How are you all doing? I’d like to start publishing some of your shoulder injury related to vaccine administration (SIRVA) stories because I think mine is getting boring: better! worse. better! worse. better…? Please email me if would like to write a post for this website. My preference is that you be at least 1-2 years out from the shot so that your post can cover more of the arc of your whole experience rather than the initial symptoms (which are horrible).
An update on my progress has been a long time coming because I was in a deep regression (details below), and honestly, it depressed me too much to write about it during that time. But I am on the upswing and in a better mood lately. Here:
I wrote here about what caused me to go backwards rather than keep improving after surgery in July 2018. To clear, the original surgery (debridement, bursectomy, irrigation, PRP) was a success, I think, and I was recovering very nicely and climbing again in the spring of 2019. Rehab mistakes and doing something stupid (carrying something too heavy than my shoulder was ready for) is what set me back an entire year. Don’t do that.
After reinjuring my SIRVA’d shoulder I tried to rehab with PT and it was going nowhere. I went on a long-planned trip to Spain and Sardinia and only climbed stuff that was relatively easy for me.
Eventually it seemed clear that a second surgery on my SIRVA’d shoulder was the likely correct choice. This surgery was different. It was a biceps tenodesis (which some of you might also end up with during a SIRVA surgery, depending on what the doctor finds in your shoulder; it’s a common procedure). I asked the surgeon to look for signs of SIRVA related damage and he reported that things looked good around the bursa and likely site of SIRVA injury where the teres minor attaches to the humeral head.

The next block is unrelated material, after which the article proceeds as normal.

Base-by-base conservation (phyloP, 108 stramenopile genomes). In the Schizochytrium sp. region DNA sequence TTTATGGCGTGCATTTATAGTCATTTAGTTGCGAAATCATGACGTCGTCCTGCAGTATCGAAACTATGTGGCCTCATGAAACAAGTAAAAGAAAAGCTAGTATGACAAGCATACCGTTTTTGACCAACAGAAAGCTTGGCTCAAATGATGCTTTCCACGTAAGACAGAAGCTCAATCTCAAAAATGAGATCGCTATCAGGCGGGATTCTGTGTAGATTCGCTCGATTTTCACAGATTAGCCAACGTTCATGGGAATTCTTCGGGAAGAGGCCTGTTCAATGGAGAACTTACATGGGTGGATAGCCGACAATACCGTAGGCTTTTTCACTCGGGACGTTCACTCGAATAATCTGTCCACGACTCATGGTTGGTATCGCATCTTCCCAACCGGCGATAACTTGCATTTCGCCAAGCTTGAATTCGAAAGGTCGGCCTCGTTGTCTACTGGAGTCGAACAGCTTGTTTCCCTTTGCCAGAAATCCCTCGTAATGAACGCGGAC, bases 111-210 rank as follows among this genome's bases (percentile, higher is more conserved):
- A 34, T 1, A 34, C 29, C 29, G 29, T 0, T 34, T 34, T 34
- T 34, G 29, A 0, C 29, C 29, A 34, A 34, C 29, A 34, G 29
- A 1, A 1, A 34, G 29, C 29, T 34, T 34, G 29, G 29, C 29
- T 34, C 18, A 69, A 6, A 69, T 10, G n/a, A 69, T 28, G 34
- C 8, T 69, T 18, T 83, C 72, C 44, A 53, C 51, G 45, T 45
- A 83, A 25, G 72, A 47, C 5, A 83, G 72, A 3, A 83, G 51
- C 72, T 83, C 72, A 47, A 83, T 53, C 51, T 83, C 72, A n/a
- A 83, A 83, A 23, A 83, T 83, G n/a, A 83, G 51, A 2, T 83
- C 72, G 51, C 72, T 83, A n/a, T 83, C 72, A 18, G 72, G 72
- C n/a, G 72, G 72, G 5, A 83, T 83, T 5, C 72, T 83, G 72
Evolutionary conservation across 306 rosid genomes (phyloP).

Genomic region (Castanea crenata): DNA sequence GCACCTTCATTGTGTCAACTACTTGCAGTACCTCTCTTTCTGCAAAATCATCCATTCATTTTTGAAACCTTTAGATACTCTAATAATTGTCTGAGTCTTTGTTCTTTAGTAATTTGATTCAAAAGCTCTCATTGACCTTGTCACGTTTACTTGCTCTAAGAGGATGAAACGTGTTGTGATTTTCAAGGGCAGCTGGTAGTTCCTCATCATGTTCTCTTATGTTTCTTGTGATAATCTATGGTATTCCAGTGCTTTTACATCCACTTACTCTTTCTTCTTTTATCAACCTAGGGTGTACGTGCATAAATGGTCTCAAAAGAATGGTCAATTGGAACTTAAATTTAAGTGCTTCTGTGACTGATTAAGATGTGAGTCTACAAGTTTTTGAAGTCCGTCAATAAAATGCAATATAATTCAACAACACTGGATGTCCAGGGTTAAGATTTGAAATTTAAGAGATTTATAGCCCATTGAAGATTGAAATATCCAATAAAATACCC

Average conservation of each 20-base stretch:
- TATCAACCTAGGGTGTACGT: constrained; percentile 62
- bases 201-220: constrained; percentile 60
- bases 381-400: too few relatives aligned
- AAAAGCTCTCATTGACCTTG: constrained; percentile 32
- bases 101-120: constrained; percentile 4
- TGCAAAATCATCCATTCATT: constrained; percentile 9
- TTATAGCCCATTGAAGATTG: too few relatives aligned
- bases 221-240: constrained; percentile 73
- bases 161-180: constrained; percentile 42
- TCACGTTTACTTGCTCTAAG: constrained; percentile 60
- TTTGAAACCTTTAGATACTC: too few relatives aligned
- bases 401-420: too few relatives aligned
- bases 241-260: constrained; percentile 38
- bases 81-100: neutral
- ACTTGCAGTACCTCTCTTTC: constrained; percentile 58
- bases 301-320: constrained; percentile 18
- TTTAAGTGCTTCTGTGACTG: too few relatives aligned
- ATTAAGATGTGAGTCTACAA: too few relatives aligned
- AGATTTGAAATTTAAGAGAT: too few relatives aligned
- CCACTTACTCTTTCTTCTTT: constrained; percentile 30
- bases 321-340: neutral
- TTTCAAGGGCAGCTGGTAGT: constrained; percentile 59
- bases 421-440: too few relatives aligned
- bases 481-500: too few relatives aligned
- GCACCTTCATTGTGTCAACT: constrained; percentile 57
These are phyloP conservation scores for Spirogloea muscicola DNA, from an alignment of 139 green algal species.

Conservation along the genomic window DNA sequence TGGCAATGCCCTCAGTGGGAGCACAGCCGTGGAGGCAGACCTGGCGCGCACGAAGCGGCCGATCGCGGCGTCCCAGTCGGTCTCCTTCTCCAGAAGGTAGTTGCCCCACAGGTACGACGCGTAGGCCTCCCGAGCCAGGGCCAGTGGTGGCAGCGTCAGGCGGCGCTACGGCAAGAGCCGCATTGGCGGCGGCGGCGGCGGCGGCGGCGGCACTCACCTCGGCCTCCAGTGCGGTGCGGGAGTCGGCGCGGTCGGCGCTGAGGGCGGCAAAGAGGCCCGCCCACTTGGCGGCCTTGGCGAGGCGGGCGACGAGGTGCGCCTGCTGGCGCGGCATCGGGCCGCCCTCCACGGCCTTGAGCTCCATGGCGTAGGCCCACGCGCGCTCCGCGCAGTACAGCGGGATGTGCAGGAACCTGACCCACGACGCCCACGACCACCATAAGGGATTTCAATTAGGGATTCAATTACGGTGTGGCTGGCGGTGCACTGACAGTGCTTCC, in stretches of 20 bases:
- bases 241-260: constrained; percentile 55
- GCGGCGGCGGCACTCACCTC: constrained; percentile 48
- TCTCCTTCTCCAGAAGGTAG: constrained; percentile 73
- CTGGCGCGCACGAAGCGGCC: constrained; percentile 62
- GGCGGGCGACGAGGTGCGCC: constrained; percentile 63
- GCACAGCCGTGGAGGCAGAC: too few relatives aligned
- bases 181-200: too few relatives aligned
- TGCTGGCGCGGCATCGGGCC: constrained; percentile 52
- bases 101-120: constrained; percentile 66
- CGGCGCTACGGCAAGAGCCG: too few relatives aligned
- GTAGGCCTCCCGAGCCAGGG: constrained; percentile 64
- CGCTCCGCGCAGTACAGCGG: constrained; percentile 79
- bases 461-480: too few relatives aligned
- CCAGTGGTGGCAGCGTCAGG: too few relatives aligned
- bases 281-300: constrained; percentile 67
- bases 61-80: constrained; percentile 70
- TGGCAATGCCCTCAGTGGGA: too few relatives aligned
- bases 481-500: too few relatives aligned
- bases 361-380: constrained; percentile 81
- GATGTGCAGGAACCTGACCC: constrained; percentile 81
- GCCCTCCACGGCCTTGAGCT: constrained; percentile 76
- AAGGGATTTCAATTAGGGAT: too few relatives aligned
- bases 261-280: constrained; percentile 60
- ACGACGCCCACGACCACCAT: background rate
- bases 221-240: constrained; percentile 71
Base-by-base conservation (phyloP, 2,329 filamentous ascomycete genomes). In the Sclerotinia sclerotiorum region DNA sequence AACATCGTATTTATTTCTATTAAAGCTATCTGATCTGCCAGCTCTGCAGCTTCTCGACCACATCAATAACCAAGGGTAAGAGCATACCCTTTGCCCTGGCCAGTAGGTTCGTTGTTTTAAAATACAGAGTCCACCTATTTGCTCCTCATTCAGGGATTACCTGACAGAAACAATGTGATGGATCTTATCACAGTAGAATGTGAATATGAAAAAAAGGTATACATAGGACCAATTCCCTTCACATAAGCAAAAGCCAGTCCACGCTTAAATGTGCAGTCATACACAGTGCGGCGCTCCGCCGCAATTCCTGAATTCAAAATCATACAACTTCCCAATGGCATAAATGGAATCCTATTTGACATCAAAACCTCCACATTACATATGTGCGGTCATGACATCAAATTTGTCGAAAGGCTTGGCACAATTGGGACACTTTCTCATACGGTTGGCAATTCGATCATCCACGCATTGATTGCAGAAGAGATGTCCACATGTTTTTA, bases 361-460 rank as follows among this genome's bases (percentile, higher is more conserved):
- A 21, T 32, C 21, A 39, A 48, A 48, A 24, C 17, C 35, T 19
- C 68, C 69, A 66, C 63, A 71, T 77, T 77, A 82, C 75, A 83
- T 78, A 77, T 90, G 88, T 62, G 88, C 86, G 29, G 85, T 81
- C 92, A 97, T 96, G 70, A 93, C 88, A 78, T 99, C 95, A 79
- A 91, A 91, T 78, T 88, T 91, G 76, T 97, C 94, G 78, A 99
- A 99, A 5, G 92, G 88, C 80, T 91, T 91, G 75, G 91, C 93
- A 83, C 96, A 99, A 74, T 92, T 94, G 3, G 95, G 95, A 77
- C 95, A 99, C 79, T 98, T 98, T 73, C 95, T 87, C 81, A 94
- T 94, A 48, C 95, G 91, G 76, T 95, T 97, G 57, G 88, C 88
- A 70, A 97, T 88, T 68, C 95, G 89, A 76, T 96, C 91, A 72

Before surgery I also spoke with Dr. Bodor in California and he offered a second opinion, which is that it was possible that the regression/reinjury was still more related to the primary SIRVA damage, and that a second surgery might not be addressing the right cause. He could be right (I don’t know yet) and if I lived closer to California I would probably have gone to see him as he is trying a less invasive treatment on SIRVA shoulders (will say more later). If you are anywhere near northern California, please consider seeing Dr. Bodor, I think he is extraordinary; he was the first to publish a paper in the medical literature on SIRVA, and he continues to publish on it and has a deep interest in helping SIRVA patients recover.
My surgery was February 20, 2020. In-person postsurgical physical therapy was interrupted by Covid-19, but nonetheless my recovery is going extremely well (KNOCK ON WOOD). I do my PT at home while FaceTiming with the therapist:
Tomorrow will be four months post-surgery. In the next few months I will know if the surgery was successful, or if lingering SIRVA damage continues.
My next post is going to cover my experience with the VICP and legal aspects of a SIRVA injury.